General Badge Guide
The Girl Guides were formed in 1910 by Baden-Powell. The uniform was blue and the badges were mostly white felt or flannel with blue embroidery, although more than one shade of blue exists. This may be how they were issued or may reflect colour change with washing or the effect of light on unstable dyes. They were approximately 35mm diameter.
In approximately 1922, the colour of the badges changed to olive green embroidery on black or dark navy blue felt. Many of the designs were kept the same but many new badges were introduced too.
The words "Girl Guides" were added to the border of the badges in the early 1930's and the badges became larger (approximately 40-44mm). The material used changed to a woven fabric and an over-locked edge was added. The badges were still embroidered in green (although this was no longer the olive green, more a bottle green) on dark navy or black and a few other colours were introduced - notably red, white, pale blue and yellow.
The next general change to badges came in 1968 when the guide programme was revised. The badges became smaller again (approximately 30mm) but the general look remained. More colours were introduced over the years. This style of badge remained until 1994 but there were many variations in the badges in the embroidery - many different shades of green were used at different times. The badges increased in size again back to 35mm from 1975.
The scan below shows 3 Homemaker badges all issued between 1968 and 1994. From left to right they measure 32mm, 34mm and 36mm - the largest being the most recent. There is also a change from black to dark navy, and the middle one is a much shinier green.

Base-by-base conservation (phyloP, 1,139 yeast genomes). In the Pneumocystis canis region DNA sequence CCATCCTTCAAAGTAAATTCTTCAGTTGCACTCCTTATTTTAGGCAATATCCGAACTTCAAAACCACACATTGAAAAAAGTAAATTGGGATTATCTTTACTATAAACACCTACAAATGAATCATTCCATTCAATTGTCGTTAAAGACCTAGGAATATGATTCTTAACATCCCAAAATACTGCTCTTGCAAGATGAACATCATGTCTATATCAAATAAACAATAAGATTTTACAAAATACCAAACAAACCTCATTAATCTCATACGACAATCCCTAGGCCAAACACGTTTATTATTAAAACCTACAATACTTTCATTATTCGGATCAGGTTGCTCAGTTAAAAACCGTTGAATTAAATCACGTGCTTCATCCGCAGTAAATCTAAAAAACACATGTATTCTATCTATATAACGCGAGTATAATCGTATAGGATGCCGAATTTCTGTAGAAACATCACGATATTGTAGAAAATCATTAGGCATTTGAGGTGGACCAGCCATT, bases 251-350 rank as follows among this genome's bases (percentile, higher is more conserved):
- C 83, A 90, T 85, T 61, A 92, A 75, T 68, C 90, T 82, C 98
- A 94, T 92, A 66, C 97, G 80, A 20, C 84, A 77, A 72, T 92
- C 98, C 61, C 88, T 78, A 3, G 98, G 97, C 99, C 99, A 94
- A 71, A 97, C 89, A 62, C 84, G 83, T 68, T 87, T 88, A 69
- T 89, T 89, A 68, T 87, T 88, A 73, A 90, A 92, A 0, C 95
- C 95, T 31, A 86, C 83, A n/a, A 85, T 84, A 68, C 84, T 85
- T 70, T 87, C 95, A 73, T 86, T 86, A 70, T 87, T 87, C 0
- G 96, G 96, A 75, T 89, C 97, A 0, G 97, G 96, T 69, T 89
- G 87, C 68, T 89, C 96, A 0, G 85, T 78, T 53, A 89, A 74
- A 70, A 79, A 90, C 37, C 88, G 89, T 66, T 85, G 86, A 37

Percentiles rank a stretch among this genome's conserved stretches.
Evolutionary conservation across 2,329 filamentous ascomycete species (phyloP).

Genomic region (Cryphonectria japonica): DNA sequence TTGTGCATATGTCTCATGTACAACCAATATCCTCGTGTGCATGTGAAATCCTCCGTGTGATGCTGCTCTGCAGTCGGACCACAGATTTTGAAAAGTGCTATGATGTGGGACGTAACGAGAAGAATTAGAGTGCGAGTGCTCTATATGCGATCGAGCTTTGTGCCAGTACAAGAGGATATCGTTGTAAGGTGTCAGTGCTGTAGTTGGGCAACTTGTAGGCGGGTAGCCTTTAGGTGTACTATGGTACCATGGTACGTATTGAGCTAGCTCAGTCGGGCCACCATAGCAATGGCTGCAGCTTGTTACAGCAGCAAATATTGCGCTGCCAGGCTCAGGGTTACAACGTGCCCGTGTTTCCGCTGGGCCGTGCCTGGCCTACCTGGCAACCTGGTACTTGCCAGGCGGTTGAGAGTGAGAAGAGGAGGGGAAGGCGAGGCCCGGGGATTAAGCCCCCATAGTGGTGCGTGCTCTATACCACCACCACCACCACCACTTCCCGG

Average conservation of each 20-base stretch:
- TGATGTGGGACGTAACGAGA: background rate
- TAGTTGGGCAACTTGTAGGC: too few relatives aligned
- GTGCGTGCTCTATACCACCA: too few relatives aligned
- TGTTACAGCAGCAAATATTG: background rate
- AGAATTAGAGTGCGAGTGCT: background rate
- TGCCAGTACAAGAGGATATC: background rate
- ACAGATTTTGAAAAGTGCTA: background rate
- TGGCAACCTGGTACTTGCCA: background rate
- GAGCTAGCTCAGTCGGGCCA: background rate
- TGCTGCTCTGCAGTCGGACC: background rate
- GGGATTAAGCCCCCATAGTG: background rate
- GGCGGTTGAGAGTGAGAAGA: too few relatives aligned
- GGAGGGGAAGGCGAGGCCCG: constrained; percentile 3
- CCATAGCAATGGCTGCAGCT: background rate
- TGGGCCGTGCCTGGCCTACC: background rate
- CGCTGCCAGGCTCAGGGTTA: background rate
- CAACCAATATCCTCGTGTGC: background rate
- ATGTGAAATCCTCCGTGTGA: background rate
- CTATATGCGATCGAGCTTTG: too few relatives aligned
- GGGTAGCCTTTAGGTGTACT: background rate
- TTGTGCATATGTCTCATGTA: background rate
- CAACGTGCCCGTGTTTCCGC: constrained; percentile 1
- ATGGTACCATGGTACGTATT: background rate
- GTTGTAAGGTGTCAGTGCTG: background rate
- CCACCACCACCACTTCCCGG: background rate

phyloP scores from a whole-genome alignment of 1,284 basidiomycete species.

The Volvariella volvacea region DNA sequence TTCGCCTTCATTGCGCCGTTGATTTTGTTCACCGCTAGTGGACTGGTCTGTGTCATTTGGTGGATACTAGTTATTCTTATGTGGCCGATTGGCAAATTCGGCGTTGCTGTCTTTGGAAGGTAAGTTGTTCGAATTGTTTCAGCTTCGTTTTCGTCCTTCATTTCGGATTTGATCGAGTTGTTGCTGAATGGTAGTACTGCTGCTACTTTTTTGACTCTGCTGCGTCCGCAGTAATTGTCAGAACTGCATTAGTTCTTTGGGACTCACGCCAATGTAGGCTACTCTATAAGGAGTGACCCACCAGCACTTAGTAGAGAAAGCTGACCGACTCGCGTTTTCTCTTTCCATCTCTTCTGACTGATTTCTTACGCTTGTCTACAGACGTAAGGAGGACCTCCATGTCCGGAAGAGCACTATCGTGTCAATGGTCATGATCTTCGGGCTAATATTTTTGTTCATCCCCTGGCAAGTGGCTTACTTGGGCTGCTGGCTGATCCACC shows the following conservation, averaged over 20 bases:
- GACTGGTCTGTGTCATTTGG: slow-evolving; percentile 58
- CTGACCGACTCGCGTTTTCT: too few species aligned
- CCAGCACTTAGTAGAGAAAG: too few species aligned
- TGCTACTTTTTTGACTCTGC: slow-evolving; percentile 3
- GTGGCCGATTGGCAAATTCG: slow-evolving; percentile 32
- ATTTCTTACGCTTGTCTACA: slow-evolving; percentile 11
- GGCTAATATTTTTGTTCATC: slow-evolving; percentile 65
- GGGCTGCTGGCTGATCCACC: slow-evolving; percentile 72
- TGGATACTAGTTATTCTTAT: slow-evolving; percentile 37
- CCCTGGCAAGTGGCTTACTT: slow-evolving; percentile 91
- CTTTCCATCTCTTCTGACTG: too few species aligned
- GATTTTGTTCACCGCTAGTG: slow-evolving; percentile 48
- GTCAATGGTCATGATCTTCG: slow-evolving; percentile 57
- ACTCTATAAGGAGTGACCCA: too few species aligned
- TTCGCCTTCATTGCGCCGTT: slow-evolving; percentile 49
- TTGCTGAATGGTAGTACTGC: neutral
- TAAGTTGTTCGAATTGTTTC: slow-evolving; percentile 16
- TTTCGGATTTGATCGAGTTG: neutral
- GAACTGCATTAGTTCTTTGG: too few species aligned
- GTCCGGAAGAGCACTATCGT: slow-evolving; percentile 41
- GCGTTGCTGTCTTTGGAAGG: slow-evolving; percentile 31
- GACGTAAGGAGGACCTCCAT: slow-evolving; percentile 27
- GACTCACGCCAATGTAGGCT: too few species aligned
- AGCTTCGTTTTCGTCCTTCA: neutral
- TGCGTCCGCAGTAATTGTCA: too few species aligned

The first staged badges were trialled in 1989. Only 2 badges were staged at this time: Chess with four levels and Short Tennis (only available to Brownies) with two. These first staged badges were 44mm square and had different pictures for the different levels. More staged badges were introduced in 1991 and yet more in 1995. The 1991 and 1995 staged badges were green with yellow embroidery and 33mm square. Each badge had a single design with the levels available across the bottom. The level achieved was highlighted in red. The only difference between the 1991-1994 staged badges and the post-1995 badges is the logo in the top left-hand corner.
In 1995, the "Girl Guides" was renamed "The Guide Association". Along with change in name, the word "Girl" was dropped from the round badges, although the general design remained the same.
In the year 2000, the new Guide programme was launched, including a brand new set of badges. The staged badges were discontinued. Whilst some names were kept, all the designs changed, the shape changed from a uniform round to a mixed bag of shapes, all much larger than any badges before. All badges are now multi-coloured with multiple pictures on many. Many of these badges have been issued with two different logos, the design being updated as and when stocks required a new batch.
All the dates are based on the information in guide publications and on items in my collection that are dated e.g. badge certificates with associated badges. The Guide Association has always been thrifty so badge stocks would have been used up before issuing the new design. This makes giving exact dates very difficult. Even in this modern era when programmes are launched on specific dates, there is still a change over period when old badges are still allowed to be issued.